Investigation of Solid-Phase Buffers for Sulfur-Oxidizing Autotrophic Denitrification

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Abstract:

This paper investigates biological denitrification using autotrophic microorganisms that use elemental sulfur as an electron donor. In this process, for each gram of nitrate-nitrogen removed, approximately 4.5 g of alkalinity (as calcium carbonate) are consumed. Because denitrification is severely inhibited below pH 5.5, and alkalinity present in the influent wastewaters is less than the alkalinity consumed, an external buffer was needed to arrest any drop in pH from alkalinity consumption. A packed-bed bioreactor configuration is ideally suited to handle variations in flow and nitrate loading from decentralized wastewater treatment systems, as it is a passive system and thus requires minimal maintenance; therefore, a solid-phase buffer packed with the elemental sulfur in the bioreactor is most suitable. In this research, marble chips, limestone, and crushed oyster shells were tested as solid-phase buffers. Bench- and field-scale studies indicated that crushed oyster shell was the most suitable buffer based on (1) the rate of dissolution of buffer and the buffering agent released (carbonate, bicarbonate, or hydroxide), (2) the ability of the buffer surface to act as host for microbial attachment, (3) turbidity of the solution upon release of the buffering agent, and (4) economics.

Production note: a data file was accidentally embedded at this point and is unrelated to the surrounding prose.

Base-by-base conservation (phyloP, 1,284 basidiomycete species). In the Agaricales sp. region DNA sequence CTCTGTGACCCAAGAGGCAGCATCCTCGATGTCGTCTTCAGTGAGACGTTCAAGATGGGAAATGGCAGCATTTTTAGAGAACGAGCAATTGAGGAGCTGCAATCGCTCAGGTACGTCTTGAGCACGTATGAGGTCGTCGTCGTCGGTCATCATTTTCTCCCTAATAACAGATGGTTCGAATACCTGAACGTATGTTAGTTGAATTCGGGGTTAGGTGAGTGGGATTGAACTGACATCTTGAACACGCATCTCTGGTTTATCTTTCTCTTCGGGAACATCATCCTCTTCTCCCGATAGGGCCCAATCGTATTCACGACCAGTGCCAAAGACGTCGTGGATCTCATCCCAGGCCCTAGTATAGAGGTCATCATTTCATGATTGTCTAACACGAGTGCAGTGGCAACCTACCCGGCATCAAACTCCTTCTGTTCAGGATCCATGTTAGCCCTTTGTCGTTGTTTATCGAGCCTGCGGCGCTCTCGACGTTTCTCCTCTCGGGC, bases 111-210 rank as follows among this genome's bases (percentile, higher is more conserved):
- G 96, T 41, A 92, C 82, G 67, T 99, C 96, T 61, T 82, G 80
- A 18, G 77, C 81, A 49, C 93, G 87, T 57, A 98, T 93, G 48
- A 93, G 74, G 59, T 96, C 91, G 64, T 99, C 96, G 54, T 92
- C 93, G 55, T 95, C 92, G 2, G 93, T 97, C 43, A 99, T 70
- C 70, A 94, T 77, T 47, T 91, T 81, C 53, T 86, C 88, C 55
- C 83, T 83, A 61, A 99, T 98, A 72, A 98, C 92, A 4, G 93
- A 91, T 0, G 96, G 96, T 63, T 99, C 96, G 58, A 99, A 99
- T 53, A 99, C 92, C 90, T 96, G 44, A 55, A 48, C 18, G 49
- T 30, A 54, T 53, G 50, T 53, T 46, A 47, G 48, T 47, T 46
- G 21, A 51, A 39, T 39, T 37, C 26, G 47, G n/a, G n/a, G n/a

Keywords: alkalinity; crushed oyster shell; denitrification; limestone; marble chips; pH; sulfur

Document Type: Research Article

DOI: http://dx.doi.org/10.2175/106143007X254584

Publication date: December 1, 2007

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  • Water Environment Research® (WER®) publishes peer-reviewed research papers, research notes, state-of-the-art and critical reviews on original, fundamental and applied research in all scientific and technical areas related to water quality, pollution control, and management. An annual Literature Review provides a review of published books and articles on water quality topics from the previous year.

    Published as: Sewage Works Journal, 1928 - 1949; Sewage and Industrial Wastes, 1950 - 1959; Journal Water Pollution Control Federation, 1959 - Oct 1989; Research Journal Water Pollution Control Federation, Nov 1989 - 1991; Water Environment Research, 1992 - present.
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